Intervention and Control Group Characteristics:
All studies used a parallel-arm design, with participants assigned to the intervention group (spinal manipulative therapy delivered by a chiropractor, osteopathic physician or physiotherapist) or a control group. Treatment duration lasted from 2 to 6 months. Control groups included sham therapy, cervical mobilization, detuned interferential therapy or a combination of SMT and amitriptyline.
Outcomes included migraine diaries, questionnaires, migraine days per month or migraine frequency, migraine intensity/pain and migraine disability.
Two studies reported adverse effects. One reported adverse effects via headache diaries – with none actually reported in this study. The second study reported adverse events after each intervention session. In this study, few events were reported and none were considered serious. A third study reported neck pain prevalence among those receiving SMT but not control participants.
Risk of Bias Assessment:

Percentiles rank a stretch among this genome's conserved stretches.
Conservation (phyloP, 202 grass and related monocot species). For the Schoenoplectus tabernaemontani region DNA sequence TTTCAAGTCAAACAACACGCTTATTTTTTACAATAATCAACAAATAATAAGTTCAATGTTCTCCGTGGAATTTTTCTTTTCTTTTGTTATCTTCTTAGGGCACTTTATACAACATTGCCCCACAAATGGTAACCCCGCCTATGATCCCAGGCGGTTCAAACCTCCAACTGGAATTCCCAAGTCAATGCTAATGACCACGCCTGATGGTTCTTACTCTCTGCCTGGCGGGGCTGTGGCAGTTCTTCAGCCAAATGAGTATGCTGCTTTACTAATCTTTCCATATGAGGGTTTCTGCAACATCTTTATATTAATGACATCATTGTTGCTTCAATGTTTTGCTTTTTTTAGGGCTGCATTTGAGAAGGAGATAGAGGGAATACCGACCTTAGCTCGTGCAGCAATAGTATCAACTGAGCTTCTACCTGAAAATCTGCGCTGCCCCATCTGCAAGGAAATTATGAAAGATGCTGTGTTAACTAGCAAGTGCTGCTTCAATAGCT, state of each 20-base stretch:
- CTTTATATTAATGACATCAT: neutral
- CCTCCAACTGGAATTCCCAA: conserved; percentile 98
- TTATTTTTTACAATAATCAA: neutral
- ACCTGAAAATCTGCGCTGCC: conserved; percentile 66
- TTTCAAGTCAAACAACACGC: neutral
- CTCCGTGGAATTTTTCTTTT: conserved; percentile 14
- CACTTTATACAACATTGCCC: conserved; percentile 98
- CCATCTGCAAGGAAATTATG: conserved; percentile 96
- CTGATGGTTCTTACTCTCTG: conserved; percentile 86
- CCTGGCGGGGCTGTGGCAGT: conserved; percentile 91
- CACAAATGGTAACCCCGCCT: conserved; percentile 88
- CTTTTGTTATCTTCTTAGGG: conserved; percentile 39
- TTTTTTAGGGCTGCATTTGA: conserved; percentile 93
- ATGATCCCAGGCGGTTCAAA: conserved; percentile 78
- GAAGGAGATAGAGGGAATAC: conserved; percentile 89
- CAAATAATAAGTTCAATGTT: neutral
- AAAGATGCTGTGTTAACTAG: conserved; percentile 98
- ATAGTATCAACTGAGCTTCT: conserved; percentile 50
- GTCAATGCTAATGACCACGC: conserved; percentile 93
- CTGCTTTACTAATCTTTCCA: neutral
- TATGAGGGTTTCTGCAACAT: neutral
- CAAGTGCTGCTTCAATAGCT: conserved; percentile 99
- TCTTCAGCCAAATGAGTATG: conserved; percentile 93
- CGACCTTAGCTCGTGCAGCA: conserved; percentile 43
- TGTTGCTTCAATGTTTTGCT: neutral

Three studies were deemed to be low risk of bias for random sequence generation. Given the nature of the intervention, blinding of intervention group participants was not possible. Two studies provided sufficient information to show low attrition rates. Outcome measures were mentioned in all studies but only 3 identified a primary outcome. Participant compliance was not sufficiently addressed in 5 of 6 studies.
Effects of SMT on Migraine Days/Frequency:
SMT had a significant positive impact on the number of migraine days vs. controls (Hedges' g = −1.16, 95% CI: −1.94, −0.39, P = 0.003). Heterogeneity was high across all 6 studies (I2 ratio = 93.80%). Exclusion of one study by Cerritelli et al. (13) deemed to be the main driver of the heterogeneity improved homogeneity (Q statistic = 3.61, P value = 0.72; I 2 ratio = 0) and revealed improved positive effect on migraine days (Hedges' g = −0.35, 95% CI: −0.53, −0.16, P value < 0.001). Note – the Ceretelli et al. (13) study included only those with chronic migraine and showed effect sizes that were significantly higher than the other studies – this was the reason the authors ran a separate analysis without it, as it was considered to be an outlier.